November 11, 2022 13:34
The government has lifted curbs on property purchases and housing loans except in parts of southern Seoul and Gyeonggi Province like Seongnam, Gwacheon, Hanam and Gwangmyeong. The curbs were imposed on a blacklist of real estate-speculation areas amid skyrocketing apartment prices and ended up covering half the country. They have been lifted because home prices are falling and the market came to a virtual standstill across the country. People who buy homes in an area that has been taken off the list can freely take out housing loans of up to 70 percent of the value of the property and are free of punitive increases in transfer and acquisition taxes. Apartment sales have halved so far this year. There are 1.79 million apartments in Seoul, but only 594 were sold in September, which was a record low. Prices in some areas south of the Han River have plunged around 30 percent. As of the end of September, the number of newly-built apartments that are empty rose 27 percent compared to August and three times compared to a year ago.
An increase in empty new apartments leaves builders shouldering the costs. During the global financial crisis in 2008, 45 out of every 100 construction companies had to downsize due to a surge in empty new apartments and 30 second-tier banks went out of business. At present, financial institutions are owed W112 trillion by construction companies, and W70 trillion of the money came from brokerages, insurance companies and other subprime lenders. The housing market is triggering a credit crunch.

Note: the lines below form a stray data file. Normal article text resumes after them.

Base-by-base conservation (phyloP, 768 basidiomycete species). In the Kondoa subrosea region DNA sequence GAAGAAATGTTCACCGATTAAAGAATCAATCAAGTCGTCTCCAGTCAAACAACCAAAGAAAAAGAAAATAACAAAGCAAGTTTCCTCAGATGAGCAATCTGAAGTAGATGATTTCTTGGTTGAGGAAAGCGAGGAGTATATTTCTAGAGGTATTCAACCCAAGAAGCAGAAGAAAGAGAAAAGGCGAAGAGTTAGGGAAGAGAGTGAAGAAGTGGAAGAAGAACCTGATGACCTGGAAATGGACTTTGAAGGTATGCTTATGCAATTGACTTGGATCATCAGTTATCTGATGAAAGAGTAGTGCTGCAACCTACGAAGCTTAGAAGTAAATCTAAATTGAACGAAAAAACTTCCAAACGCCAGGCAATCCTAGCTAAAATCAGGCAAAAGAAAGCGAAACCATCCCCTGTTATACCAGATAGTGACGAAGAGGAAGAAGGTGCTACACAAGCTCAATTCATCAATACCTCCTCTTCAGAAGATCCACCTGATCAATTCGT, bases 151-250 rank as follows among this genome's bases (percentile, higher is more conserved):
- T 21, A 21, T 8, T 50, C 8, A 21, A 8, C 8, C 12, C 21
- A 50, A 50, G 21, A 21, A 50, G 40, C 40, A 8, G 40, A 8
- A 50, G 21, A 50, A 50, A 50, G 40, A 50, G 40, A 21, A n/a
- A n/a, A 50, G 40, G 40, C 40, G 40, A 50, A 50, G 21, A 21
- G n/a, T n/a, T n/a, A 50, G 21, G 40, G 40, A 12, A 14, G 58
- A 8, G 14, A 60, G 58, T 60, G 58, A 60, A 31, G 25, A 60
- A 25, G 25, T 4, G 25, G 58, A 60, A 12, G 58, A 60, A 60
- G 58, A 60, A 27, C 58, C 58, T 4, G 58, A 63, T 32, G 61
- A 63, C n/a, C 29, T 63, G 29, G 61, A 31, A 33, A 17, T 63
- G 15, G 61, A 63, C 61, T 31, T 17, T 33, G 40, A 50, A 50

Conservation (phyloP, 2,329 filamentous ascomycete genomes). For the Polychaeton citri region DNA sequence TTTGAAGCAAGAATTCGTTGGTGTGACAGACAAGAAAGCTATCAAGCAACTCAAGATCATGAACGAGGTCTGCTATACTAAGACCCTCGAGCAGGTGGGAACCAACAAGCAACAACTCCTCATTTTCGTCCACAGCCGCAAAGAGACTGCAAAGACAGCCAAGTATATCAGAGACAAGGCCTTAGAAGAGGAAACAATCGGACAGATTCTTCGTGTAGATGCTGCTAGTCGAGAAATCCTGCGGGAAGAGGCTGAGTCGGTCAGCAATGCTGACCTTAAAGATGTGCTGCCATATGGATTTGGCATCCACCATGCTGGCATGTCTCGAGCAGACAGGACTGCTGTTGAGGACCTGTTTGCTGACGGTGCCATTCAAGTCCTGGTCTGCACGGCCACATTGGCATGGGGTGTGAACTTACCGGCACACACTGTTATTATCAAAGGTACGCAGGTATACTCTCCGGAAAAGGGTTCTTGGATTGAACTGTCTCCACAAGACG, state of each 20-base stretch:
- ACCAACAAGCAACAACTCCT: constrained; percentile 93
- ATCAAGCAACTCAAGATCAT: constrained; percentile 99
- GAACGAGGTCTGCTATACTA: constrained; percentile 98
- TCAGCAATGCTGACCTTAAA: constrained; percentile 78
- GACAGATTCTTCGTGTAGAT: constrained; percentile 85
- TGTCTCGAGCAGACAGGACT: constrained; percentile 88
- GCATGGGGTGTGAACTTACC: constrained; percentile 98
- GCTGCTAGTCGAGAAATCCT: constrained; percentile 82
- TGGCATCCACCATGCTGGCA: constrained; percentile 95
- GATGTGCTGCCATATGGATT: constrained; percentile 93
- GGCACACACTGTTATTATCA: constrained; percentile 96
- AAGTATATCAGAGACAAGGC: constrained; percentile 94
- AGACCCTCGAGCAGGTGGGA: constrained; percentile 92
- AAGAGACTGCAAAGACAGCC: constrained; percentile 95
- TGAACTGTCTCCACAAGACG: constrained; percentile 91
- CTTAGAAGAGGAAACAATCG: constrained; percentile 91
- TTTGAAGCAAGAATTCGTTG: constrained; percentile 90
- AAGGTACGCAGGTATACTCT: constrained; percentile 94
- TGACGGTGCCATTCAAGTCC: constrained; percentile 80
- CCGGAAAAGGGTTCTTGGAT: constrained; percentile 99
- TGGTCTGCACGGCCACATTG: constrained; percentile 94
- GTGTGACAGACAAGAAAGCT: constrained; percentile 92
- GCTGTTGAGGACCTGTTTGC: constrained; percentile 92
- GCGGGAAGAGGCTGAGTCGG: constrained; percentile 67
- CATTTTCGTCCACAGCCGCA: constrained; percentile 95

A sharp drop in home prices could bloom into a financial crisis. The government needs to ensure a soft landing of housing prices. Removing restrictions on speculative zones is a start, but authorities should also consider slashing transfer taxes and other incentives to stabilize the market. Apartment prices could drop further if young Koreans who borrowed heavily to buy starter homes during the ultra-low interest period over the last few years start putting up their property for sale at knockdown prices because they can no longer finance their debts. The government needs to find ways to reinvigorate the market in order to help them sell their homes.
The cryptocurrency crash could increase risks as well. A cash crunch at FTX, the world's third-largest crypto exchange, triggered a run on deposits, resulting in chaos in the global market, and Bitcoin, Ethereum and other leading cryptocurrencies have plummeted. The shockwaves of a bankruptcy at FTX could spread quickly to global financial markets.
The domestic financial market remains unstable, and even a small flame can turn into a major fire. Financial authorities must learn lessons from the FTX crisis and check the financial conditions of domestic crypto exchanges. Preemptive measures are urgently needed.
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